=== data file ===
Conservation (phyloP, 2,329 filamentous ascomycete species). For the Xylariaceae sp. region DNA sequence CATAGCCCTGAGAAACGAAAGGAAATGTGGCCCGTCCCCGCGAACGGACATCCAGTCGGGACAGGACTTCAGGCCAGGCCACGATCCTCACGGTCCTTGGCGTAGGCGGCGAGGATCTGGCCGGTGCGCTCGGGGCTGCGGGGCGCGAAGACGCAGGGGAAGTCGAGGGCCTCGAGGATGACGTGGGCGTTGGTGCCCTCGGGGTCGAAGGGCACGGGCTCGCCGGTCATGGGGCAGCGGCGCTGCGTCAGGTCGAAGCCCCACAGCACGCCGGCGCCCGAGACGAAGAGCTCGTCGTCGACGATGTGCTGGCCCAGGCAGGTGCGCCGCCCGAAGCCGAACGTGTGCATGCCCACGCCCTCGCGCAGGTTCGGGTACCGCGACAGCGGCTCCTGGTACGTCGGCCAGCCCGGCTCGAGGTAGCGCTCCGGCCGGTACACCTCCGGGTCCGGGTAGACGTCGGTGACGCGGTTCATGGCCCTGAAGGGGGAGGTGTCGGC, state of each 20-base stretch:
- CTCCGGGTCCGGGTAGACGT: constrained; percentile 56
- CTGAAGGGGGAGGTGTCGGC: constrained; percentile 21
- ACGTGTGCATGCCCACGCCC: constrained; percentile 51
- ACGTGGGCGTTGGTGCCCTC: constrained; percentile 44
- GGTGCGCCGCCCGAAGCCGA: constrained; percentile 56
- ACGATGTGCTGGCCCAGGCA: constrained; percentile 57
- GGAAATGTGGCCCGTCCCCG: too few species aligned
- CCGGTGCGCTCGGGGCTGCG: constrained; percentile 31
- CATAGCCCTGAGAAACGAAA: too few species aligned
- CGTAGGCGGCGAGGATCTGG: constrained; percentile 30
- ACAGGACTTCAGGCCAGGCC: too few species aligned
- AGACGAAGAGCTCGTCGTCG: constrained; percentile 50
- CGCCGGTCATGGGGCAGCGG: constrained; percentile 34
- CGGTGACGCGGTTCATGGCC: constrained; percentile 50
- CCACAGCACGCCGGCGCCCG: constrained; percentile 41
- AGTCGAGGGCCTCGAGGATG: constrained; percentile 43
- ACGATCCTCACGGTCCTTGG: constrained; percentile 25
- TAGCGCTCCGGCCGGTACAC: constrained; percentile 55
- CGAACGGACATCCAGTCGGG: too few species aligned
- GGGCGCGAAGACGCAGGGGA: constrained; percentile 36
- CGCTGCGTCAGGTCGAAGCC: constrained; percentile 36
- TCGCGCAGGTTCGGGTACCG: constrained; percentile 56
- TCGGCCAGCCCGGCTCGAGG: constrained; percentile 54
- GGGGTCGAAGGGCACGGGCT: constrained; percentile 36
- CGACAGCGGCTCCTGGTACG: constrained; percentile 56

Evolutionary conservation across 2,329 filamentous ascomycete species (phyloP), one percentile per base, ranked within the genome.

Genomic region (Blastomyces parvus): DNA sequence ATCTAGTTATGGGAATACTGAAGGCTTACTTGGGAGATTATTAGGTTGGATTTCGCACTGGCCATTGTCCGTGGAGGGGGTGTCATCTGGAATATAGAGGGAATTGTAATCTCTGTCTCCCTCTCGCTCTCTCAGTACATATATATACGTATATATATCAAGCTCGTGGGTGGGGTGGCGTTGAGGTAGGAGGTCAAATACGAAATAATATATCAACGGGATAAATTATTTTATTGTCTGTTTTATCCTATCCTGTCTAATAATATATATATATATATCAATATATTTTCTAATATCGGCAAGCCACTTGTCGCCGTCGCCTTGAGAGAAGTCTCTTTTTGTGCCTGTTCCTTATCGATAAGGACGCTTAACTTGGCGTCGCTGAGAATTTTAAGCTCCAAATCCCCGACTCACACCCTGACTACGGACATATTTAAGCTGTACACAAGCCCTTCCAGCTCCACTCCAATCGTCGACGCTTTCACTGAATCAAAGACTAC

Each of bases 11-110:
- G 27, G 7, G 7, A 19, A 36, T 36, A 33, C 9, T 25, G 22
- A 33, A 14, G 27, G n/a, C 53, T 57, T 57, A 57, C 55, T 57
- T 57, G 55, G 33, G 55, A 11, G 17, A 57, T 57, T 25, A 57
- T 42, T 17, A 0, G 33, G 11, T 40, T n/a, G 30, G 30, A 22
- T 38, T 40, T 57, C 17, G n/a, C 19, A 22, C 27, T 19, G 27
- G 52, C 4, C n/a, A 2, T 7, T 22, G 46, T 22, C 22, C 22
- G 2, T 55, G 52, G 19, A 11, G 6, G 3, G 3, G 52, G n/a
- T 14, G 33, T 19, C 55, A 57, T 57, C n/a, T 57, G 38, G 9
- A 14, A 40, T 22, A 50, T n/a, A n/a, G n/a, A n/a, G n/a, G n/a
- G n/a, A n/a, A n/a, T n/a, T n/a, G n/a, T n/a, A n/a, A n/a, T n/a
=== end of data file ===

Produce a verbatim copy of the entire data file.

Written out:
Conservation (phyloP, 2,329 filamentous ascomycete species). For the Xylariaceae sp. region DNA sequence CATAGCCCTGAGAAACGAAAGGAAATGTGGCCCGTCCCCGCGAACGGACATCCAGTCGGGACAGGACTTCAGGCCAGGCCACGATCCTCACGGTCCTTGGCGTAGGCGGCGAGGATCTGGCCGGTGCGCTCGGGGCTGCGGGGCGCGAAGACGCAGGGGAAGTCGAGGGCCTCGAGGATGACGTGGGCGTTGGTGCCCTCGGGGTCGAAGGGCACGGGCTCGCCGGTCATGGGGCAGCGGCGCTGCGTCAGGTCGAAGCCCCACAGCACGCCGGCGCCCGAGACGAAGAGCTCGTCGTCGACGATGTGCTGGCCCAGGCAGGTGCGCCGCCCGAAGCCGAACGTGTGCATGCCCACGCCCTCGCGCAGGTTCGGGTACCGCGACAGCGGCTCCTGGTACGTCGGCCAGCCCGGCTCGAGGTAGCGCTCCGGCCGGTACACCTCCGGGTCCGGGTAGACGTCGGTGACGCGGTTCATGGCCCTGAAGGGGGAGGTGTCGGC, state of each 20-base stretch:
- CTCCGGGTCCGGGTAGACGT: constrained; percentile 56
- CTGAAGGGGGAGGTGTCGGC: constrained; percentile 21
- ACGTGTGCATGCCCACGCCC: constrained; percentile 51
- ACGTGGGCGTTGGTGCCCTC: constrained; percentile 44
- GGTGCGCCGCCCGAAGCCGA: constrained; percentile 56
- ACGATGTGCTGGCCCAGGCA: constrained; percentile 57
- GGAAATGTGGCCCGTCCCCG: too few species aligned
- CCGGTGCGCTCGGGGCTGCG: constrained; percentile 31
- CATAGCCCTGAGAAACGAAA: too few species aligned
- CGTAGGCGGCGAGGATCTGG: constrained; percentile 30
- ACAGGACTTCAGGCCAGGCC: too few species aligned
- AGACGAAGAGCTCGTCGTCG: constrained; percentile 50
- CGCCGGTCATGGGGCAGCGG: constrained; percentile 34
- CGGTGACGCGGTTCATGGCC: constrained; percentile 50
- CCACAGCACGCCGGCGCCCG: constrained; percentile 41
- AGTCGAGGGCCTCGAGGATG: constrained; percentile 43
- ACGATCCTCACGGTCCTTGG: constrained; percentile 25
- TAGCGCTCCGGCCGGTACAC: constrained; percentile 55
- CGAACGGACATCCAGTCGGG: too few species aligned
- GGGCGCGAAGACGCAGGGGA: constrained; percentile 36
- CGCTGCGTCAGGTCGAAGCC: constrained; percentile 36
- TCGCGCAGGTTCGGGTACCG: constrained; percentile 56
- TCGGCCAGCCCGGCTCGAGG: constrained; percentile 54
- GGGGTCGAAGGGCACGGGCT: constrained; percentile 36
- CGACAGCGGCTCCTGGTACG: constrained; percentile 56

Evolutionary conservation across 2,329 filamentous ascomycete species (phyloP), one percentile per base, ranked within the genome.

Genomic region (Blastomyces parvus): DNA sequence ATCTAGTTATGGGAATACTGAAGGCTTACTTGGGAGATTATTAGGTTGGATTTCGCACTGGCCATTGTCCGTGGAGGGGGTGTCATCTGGAATATAGAGGGAATTGTAATCTCTGTCTCCCTCTCGCTCTCTCAGTACATATATATACGTATATATATCAAGCTCGTGGGTGGGGTGGCGTTGAGGTAGGAGGTCAAATACGAAATAATATATCAACGGGATAAATTATTTTATTGTCTGTTTTATCCTATCCTGTCTAATAATATATATATATATATCAATATATTTTCTAATATCGGCAAGCCACTTGTCGCCGTCGCCTTGAGAGAAGTCTCTTTTTGTGCCTGTTCCTTATCGATAAGGACGCTTAACTTGGCGTCGCTGAGAATTTTAAGCTCCAAATCCCCGACTCACACCCTGACTACGGACATATTTAAGCTGTACACAAGCCCTTCCAGCTCCACTCCAATCGTCGACGCTTTCACTGAATCAAAGACTAC

Each of bases 11-110:
- G 27, G 7, G 7, A 19, A 36, T 36, A 33, C 9, T 25, G 22
- A 33, A 14, G 27, G n/a, C 53, T 57, T 57, A 57, C 55, T 57
- T 57, G 55, G 33, G 55, A 11, G 17, A 57, T 57, T 25, A 57
- T 42, T 17, A 0, G 33, G 11, T 40, T n/a, G 30, G 30, A 22
- T 38, T 40, T 57, C 17, G n/a, C 19, A 22, C 27, T 19, G 27
- G 52, C 4, C n/a, A 2, T 7, T 22, G 46, T 22, C 22, C 22
- G 2, T 55, G 52, G 19, A 11, G 6, G 3, G 3, G 52, G n/a
- T 14, G 33, T 19, C 55, A 57, T 57, C n/a, T 57, G 38, G 9
- A 14, A 40, T 22, A 50, T n/a, A n/a, G n/a, A n/a, G n/a, G n/a
- G n/a, A n/a, A n/a, T n/a, T n/a, G n/a, T n/a, A n/a, A n/a, T n/a